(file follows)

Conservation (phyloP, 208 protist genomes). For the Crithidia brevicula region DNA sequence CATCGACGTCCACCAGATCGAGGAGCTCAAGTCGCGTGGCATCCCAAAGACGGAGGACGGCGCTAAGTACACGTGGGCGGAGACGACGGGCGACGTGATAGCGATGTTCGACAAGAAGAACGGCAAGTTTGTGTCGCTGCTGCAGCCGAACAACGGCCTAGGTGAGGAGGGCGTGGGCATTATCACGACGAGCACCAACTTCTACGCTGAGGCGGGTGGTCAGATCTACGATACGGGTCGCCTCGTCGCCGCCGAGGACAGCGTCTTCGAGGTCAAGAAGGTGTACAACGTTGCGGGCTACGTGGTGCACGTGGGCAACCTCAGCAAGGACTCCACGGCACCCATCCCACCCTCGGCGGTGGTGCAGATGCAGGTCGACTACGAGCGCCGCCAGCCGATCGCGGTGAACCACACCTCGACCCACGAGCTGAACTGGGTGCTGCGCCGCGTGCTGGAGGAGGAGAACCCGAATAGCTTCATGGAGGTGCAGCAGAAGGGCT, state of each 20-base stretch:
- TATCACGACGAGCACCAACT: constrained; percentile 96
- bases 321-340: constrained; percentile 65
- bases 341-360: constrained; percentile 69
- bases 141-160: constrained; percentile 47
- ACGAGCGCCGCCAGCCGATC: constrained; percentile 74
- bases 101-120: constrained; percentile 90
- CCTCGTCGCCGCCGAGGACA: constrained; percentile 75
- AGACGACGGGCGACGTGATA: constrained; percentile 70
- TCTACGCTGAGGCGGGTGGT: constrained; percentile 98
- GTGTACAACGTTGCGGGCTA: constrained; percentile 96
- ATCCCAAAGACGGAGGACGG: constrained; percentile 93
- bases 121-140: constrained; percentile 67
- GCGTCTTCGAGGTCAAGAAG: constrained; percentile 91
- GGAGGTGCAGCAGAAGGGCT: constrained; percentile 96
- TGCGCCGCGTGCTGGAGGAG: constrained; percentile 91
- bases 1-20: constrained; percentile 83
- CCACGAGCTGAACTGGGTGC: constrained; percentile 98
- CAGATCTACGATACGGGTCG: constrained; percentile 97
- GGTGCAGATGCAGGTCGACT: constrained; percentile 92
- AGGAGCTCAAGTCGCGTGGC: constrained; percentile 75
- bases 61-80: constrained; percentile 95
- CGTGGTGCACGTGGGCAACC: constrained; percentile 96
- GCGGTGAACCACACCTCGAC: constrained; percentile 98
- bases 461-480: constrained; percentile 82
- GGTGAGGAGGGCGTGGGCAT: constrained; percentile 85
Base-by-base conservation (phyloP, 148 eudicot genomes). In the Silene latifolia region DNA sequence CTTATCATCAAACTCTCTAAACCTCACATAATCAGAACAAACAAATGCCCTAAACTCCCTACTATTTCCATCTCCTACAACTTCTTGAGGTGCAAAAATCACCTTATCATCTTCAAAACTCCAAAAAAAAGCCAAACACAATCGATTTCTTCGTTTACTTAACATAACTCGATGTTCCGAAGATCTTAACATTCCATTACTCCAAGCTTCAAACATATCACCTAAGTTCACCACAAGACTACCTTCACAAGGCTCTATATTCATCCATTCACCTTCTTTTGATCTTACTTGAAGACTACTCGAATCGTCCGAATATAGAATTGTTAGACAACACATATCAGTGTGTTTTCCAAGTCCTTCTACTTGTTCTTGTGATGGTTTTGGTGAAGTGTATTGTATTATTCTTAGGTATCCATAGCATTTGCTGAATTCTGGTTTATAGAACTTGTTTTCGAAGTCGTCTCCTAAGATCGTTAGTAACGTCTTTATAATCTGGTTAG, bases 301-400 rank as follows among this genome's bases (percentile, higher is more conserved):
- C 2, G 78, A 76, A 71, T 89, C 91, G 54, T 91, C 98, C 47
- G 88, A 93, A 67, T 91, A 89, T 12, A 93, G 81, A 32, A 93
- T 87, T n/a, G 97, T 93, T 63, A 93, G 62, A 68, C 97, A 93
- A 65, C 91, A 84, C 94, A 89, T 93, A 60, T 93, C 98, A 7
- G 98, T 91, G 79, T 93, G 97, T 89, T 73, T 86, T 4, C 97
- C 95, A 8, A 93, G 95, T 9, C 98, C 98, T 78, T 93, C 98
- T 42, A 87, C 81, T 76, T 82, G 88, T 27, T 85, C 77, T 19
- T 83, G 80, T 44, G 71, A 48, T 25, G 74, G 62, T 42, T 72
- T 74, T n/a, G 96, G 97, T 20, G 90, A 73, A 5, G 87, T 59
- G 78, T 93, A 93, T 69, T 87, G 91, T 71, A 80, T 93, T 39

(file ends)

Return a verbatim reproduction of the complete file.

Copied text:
Conservation (phyloP, 208 protist genomes). For the Crithidia brevicula region DNA sequence CATCGACGTCCACCAGATCGAGGAGCTCAAGTCGCGTGGCATCCCAAAGACGGAGGACGGCGCTAAGTACACGTGGGCGGAGACGACGGGCGACGTGATAGCGATGTTCGACAAGAAGAACGGCAAGTTTGTGTCGCTGCTGCAGCCGAACAACGGCCTAGGTGAGGAGGGCGTGGGCATTATCACGACGAGCACCAACTTCTACGCTGAGGCGGGTGGTCAGATCTACGATACGGGTCGCCTCGTCGCCGCCGAGGACAGCGTCTTCGAGGTCAAGAAGGTGTACAACGTTGCGGGCTACGTGGTGCACGTGGGCAACCTCAGCAAGGACTCCACGGCACCCATCCCACCCTCGGCGGTGGTGCAGATGCAGGTCGACTACGAGCGCCGCCAGCCGATCGCGGTGAACCACACCTCGACCCACGAGCTGAACTGGGTGCTGCGCCGCGTGCTGGAGGAGGAGAACCCGAATAGCTTCATGGAGGTGCAGCAGAAGGGCT, state of each 20-base stretch:
- TATCACGACGAGCACCAACT: constrained; percentile 96
- bases 321-340: constrained; percentile 65
- bases 341-360: constrained; percentile 69
- bases 141-160: constrained; percentile 47
- ACGAGCGCCGCCAGCCGATC: constrained; percentile 74
- bases 101-120: constrained; percentile 90
- CCTCGTCGCCGCCGAGGACA: constrained; percentile 75
- AGACGACGGGCGACGTGATA: constrained; percentile 70
- TCTACGCTGAGGCGGGTGGT: constrained; percentile 98
- GTGTACAACGTTGCGGGCTA: constrained; percentile 96
- ATCCCAAAGACGGAGGACGG: constrained; percentile 93
- bases 121-140: constrained; percentile 67
- GCGTCTTCGAGGTCAAGAAG: constrained; percentile 91
- GGAGGTGCAGCAGAAGGGCT: constrained; percentile 96
- TGCGCCGCGTGCTGGAGGAG: constrained; percentile 91
- bases 1-20: constrained; percentile 83
- CCACGAGCTGAACTGGGTGC: constrained; percentile 98
- CAGATCTACGATACGGGTCG: constrained; percentile 97
- GGTGCAGATGCAGGTCGACT: constrained; percentile 92
- AGGAGCTCAAGTCGCGTGGC: constrained; percentile 75
- bases 61-80: constrained; percentile 95
- CGTGGTGCACGTGGGCAACC: constrained; percentile 96
- GCGGTGAACCACACCTCGAC: constrained; percentile 98
- bases 461-480: constrained; percentile 82
- GGTGAGGAGGGCGTGGGCAT: constrained; percentile 85
Base-by-base conservation (phyloP, 148 eudicot genomes). In the Silene latifolia region DNA sequence CTTATCATCAAACTCTCTAAACCTCACATAATCAGAACAAACAAATGCCCTAAACTCCCTACTATTTCCATCTCCTACAACTTCTTGAGGTGCAAAAATCACCTTATCATCTTCAAAACTCCAAAAAAAAGCCAAACACAATCGATTTCTTCGTTTACTTAACATAACTCGATGTTCCGAAGATCTTAACATTCCATTACTCCAAGCTTCAAACATATCACCTAAGTTCACCACAAGACTACCTTCACAAGGCTCTATATTCATCCATTCACCTTCTTTTGATCTTACTTGAAGACTACTCGAATCGTCCGAATATAGAATTGTTAGACAACACATATCAGTGTGTTTTCCAAGTCCTTCTACTTGTTCTTGTGATGGTTTTGGTGAAGTGTATTGTATTATTCTTAGGTATCCATAGCATTTGCTGAATTCTGGTTTATAGAACTTGTTTTCGAAGTCGTCTCCTAAGATCGTTAGTAACGTCTTTATAATCTGGTTAG, bases 301-400 rank as follows among this genome's bases (percentile, higher is more conserved):
- C 2, G 78, A 76, A 71, T 89, C 91, G 54, T 91, C 98, C 47
- G 88, A 93, A 67, T 91, A 89, T 12, A 93, G 81, A 32, A 93
- T 87, T n/a, G 97, T 93, T 63, A 93, G 62, A 68, C 97, A 93
- A 65, C 91, A 84, C 94, A 89, T 93, A 60, T 93, C 98, A 7
- G 98, T 91, G 79, T 93, G 97, T 89, T 73, T 86, T 4, C 97
- C 95, A 8, A 93, G 95, T 9, C 98, C 98, T 78, T 93, C 98
- T 42, A 87, C 81, T 76, T 82, G 88, T 27, T 85, C 77, T 19
- T 83, G 80, T 44, G 71, A 48, T 25, G 74, G 62, T 42, T 72
- T 74, T n/a, G 96, G 97, T 20, G 90, A 73, A 5, G 87, T 59
- G 78, T 93, A 93, T 69, T 87, G 91, T 71, A 80, T 93, T 39